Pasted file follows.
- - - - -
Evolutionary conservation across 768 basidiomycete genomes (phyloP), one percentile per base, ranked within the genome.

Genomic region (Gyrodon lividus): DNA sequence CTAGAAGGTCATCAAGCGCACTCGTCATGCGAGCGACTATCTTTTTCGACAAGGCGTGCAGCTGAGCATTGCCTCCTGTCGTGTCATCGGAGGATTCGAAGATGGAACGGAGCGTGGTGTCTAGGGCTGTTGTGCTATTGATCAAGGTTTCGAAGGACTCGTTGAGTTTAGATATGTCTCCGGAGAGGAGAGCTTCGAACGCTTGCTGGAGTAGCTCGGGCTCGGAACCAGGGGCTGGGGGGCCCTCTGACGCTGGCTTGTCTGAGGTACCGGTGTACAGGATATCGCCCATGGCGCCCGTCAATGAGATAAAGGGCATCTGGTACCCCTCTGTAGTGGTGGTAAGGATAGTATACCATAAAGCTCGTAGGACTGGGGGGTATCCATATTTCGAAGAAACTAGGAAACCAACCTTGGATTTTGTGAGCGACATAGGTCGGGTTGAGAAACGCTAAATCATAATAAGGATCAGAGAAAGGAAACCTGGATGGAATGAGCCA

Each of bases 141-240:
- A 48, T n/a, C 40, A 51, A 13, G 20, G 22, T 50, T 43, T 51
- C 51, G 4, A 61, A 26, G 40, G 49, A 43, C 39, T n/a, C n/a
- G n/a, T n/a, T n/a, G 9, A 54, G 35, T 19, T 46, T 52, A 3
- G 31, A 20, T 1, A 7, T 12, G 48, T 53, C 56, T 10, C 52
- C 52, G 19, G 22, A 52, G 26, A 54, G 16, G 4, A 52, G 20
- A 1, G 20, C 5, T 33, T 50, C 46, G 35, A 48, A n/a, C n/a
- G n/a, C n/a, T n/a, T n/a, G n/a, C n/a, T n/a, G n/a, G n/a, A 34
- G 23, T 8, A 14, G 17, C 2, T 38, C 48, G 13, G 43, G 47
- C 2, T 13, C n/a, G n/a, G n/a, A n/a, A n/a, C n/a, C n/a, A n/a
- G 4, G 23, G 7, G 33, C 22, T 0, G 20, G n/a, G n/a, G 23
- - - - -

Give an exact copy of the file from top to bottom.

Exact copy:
Evolutionary conservation across 768 basidiomycete genomes (phyloP), one percentile per base, ranked within the genome.

Genomic region (Gyrodon lividus): DNA sequence CTAGAAGGTCATCAAGCGCACTCGTCATGCGAGCGACTATCTTTTTCGACAAGGCGTGCAGCTGAGCATTGCCTCCTGTCGTGTCATCGGAGGATTCGAAGATGGAACGGAGCGTGGTGTCTAGGGCTGTTGTGCTATTGATCAAGGTTTCGAAGGACTCGTTGAGTTTAGATATGTCTCCGGAGAGGAGAGCTTCGAACGCTTGCTGGAGTAGCTCGGGCTCGGAACCAGGGGCTGGGGGGCCCTCTGACGCTGGCTTGTCTGAGGTACCGGTGTACAGGATATCGCCCATGGCGCCCGTCAATGAGATAAAGGGCATCTGGTACCCCTCTGTAGTGGTGGTAAGGATAGTATACCATAAAGCTCGTAGGACTGGGGGGTATCCATATTTCGAAGAAACTAGGAAACCAACCTTGGATTTTGTGAGCGACATAGGTCGGGTTGAGAAACGCTAAATCATAATAAGGATCAGAGAAAGGAAACCTGGATGGAATGAGCCA

Each of bases 141-240:
- A 48, T n/a, C 40, A 51, A 13, G 20, G 22, T 50, T 43, T 51
- C 51, G 4, A 61, A 26, G 40, G 49, A 43, C 39, T n/a, C n/a
- G n/a, T n/a, T n/a, G 9, A 54, G 35, T 19, T 46, T 52, A 3
- G 31, A 20, T 1, A 7, T 12, G 48, T 53, C 56, T 10, C 52
- C 52, G 19, G 22, A 52, G 26, A 54, G 16, G 4, A 52, G 20
- A 1, G 20, C 5, T 33, T 50, C 46, G 35, A 48, A n/a, C n/a
- G n/a, C n/a, T n/a, T n/a, G n/a, C n/a, T n/a, G n/a, G n/a, A 34
- G 23, T 8, A 14, G 17, C 2, T 38, C 48, G 13, G 43, G 47
- C 2, T 13, C n/a, G n/a, G n/a, A n/a, A n/a, C n/a, C n/a, A n/a
- G 4, G 23, G 7, G 33, C 22, T 0, G 20, G n/a, G n/a, G 23